Recently I found myself considering the possibility of a World Parliament – something like a cross between the European Parliament and the United Nations – whose members would be elected proportionally to the population of each country. What would the political makeup of such an assembly be? As far as I’m aware no-one has yet bothered to try and work it out, so I decided to give it a go.

My starting point was the Demic Atlas, which divides the world (based on 2011 data) into 66 regions of 100 million people each, plus a 67th region (covering Australia and New Zealand) of around 30 million. I assigned the 66 regions 10 seats each (3 for the smaller region) making a total of 663 seats, not far off the current UK parliament. To make things easier, where a country was split between one or more regions, I combined these together. Most of the resulting constituencies had between 10 and 50 seats, the exceptions being Australia/New Zealand and the much larger constituencies which contained India and China.

The next step was calculating the distribution of seats among parties. After leaving out countries with populations below 1 million, as they were unlikely to affect the result and therefore not worth bothering with (no offence), I set a threshold of 5% for each individual country. Parties with above 5% had their votes assigned to a constituency-wide party according to their rough ideology – more on these parties below. The votes for each overarching party were added up across the region, and then seats assigned to the parties based on the D’Hondt method. Within constituency-wide parties, seats were then assigned to individual countries by the same method.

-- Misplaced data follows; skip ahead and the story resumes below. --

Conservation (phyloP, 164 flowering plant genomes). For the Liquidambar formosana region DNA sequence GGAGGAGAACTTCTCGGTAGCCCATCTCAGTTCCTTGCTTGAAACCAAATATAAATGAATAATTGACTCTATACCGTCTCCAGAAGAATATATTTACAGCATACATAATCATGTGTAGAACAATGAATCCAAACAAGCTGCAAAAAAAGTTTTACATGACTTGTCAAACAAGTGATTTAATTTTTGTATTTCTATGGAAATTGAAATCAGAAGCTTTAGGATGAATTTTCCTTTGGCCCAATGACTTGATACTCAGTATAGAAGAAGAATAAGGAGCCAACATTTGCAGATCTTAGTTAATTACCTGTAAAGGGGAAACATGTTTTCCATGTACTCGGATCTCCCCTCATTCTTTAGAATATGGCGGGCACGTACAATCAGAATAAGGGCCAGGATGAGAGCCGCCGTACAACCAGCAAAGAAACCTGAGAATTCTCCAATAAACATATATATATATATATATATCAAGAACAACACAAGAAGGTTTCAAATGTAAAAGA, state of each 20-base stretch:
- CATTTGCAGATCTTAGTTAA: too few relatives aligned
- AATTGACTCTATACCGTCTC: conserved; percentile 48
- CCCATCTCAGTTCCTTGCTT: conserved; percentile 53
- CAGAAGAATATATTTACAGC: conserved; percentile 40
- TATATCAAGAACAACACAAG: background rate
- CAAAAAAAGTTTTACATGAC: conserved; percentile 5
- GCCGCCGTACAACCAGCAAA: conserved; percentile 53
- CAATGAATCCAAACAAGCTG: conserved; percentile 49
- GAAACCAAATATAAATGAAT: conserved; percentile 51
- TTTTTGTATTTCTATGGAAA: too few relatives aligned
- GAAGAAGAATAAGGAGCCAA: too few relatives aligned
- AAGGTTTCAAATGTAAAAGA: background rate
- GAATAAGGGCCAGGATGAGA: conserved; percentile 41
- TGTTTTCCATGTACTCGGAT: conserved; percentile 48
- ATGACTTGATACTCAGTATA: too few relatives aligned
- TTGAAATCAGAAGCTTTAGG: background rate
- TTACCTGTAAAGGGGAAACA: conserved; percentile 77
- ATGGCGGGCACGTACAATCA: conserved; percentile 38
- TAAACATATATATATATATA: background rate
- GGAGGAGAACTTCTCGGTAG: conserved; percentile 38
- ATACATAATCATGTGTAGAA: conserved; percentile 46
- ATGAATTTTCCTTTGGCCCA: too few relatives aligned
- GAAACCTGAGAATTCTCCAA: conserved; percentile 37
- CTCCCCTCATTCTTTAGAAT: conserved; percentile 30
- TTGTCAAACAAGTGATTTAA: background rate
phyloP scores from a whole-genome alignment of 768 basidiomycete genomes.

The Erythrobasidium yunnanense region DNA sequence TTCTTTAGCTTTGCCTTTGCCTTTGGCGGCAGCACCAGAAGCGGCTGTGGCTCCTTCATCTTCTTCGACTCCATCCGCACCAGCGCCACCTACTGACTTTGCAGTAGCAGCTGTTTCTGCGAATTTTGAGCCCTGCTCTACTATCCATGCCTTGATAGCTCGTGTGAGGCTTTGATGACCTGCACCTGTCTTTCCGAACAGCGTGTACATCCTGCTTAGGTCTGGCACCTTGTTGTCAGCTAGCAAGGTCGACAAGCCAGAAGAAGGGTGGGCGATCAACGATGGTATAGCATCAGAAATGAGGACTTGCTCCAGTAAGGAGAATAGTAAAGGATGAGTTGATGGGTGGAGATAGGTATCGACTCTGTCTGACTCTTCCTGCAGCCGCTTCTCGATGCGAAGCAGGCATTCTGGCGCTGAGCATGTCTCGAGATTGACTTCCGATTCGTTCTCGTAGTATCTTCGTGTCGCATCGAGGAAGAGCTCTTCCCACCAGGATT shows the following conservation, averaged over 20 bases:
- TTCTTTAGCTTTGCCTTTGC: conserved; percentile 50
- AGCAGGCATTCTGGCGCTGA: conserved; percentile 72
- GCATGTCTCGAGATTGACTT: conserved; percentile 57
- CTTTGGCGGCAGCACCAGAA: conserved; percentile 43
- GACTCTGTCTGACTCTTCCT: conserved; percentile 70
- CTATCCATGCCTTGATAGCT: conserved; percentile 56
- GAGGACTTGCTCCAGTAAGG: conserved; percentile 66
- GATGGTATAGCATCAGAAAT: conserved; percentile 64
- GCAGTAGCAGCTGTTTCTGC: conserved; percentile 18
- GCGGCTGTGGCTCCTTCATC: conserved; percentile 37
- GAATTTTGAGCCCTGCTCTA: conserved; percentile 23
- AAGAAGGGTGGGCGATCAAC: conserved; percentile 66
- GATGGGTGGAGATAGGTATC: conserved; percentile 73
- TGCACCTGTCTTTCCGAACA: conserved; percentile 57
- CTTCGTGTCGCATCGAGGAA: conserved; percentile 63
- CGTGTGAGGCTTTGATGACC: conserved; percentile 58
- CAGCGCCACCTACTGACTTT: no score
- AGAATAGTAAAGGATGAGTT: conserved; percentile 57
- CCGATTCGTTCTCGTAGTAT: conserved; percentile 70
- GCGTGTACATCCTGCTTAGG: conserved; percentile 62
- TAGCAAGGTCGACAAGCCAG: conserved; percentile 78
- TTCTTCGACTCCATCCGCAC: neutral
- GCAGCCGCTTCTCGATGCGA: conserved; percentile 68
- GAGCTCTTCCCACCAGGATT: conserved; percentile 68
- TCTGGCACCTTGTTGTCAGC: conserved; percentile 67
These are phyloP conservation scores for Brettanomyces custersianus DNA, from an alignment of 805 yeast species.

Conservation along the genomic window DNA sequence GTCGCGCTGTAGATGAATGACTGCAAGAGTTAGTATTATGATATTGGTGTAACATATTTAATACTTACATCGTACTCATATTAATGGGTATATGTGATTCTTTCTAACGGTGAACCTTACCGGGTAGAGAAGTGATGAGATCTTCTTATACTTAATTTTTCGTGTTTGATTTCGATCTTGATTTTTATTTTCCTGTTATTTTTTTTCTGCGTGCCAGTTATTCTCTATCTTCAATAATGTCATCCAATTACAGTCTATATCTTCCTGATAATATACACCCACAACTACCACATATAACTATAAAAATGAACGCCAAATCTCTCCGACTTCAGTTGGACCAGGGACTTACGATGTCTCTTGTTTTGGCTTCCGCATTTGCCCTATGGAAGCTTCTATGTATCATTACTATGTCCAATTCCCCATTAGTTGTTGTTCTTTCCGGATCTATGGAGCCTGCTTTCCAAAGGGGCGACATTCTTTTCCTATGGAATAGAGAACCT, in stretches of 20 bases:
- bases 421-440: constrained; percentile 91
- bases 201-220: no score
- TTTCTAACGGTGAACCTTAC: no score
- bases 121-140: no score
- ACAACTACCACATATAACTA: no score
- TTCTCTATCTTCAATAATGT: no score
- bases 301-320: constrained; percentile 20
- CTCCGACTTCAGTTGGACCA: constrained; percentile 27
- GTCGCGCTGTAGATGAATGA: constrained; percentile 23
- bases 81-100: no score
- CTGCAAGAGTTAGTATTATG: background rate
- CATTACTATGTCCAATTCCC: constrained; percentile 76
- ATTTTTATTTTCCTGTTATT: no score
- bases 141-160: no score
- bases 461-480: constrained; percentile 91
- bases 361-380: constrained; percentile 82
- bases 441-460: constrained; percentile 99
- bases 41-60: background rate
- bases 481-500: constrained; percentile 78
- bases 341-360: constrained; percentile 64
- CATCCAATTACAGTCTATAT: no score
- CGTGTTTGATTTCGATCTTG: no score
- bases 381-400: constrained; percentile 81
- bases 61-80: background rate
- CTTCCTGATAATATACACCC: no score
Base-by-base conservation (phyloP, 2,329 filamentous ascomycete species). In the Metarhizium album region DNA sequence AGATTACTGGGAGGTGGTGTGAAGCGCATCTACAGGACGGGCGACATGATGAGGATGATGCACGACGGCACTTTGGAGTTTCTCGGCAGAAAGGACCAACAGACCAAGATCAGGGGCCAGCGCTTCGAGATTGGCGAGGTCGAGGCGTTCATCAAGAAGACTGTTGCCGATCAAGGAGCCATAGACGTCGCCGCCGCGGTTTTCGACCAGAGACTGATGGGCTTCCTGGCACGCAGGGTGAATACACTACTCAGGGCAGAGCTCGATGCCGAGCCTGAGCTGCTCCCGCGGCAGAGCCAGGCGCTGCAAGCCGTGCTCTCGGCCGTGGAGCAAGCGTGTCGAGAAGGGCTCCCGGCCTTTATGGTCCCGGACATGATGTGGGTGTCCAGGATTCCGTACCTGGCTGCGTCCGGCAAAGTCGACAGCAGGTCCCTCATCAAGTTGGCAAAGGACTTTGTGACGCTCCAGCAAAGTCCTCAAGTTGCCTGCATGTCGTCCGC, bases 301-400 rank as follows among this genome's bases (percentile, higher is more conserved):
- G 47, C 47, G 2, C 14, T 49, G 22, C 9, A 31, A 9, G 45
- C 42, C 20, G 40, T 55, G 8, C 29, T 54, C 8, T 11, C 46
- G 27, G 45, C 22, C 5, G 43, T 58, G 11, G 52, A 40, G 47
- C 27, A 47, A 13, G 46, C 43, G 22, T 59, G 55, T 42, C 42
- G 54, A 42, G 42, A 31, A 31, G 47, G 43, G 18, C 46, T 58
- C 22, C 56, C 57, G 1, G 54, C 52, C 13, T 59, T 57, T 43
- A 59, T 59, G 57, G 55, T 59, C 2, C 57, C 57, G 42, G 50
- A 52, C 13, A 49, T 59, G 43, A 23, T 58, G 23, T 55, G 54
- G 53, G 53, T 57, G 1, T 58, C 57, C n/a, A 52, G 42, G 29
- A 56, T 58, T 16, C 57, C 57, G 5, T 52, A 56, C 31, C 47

Before we look at the results: firstly, I’m working on the basis that countries’ nationwide elections for the lower house also function as elections for the World Parliament. In this world, countries are allowed to decide their own system, and there is no requirement for proper democracy – if you want to try and figure out how China would vote in a free and fair multi-party election, be my guest. Countries which have not held nationwide elections in the past 10 years were excluded. Also, there are plenty of countries with no full results online – or at least none which are easily searchable – which means there’s a lot of ‘educated’ guesswork on my part here, especially in Africa.

With all that in mind, here’s how I reckon the seat distribution would turn out:

From left to right: Communists, Socialists, Social Democrats, Greens, Regionalists, Liberals/Centrists, Conservatives, Nationalists, Monarchists, Islamists, Others

If it were necessary to form a majority government under this system, it’s hard to see how it would be done. A grand coalition (Social Democrats + Liberals + Conservatives) would only have 320 seats, and would have to unite with one of their difficult neighbours – either the Socialists or the Nationalists. Meanwhile, a left-wing grouping (Communists + Socialists + Social Democrats) would need support from the Liberals to govern. If you’re feeling particularly adventurous you might even consider a “horseshoe coalition” of Communists, Socialists, Nationalists and Islamists, which would have a small majority, although I suspect Die Linke and Podemos at least may object to allying with the far right.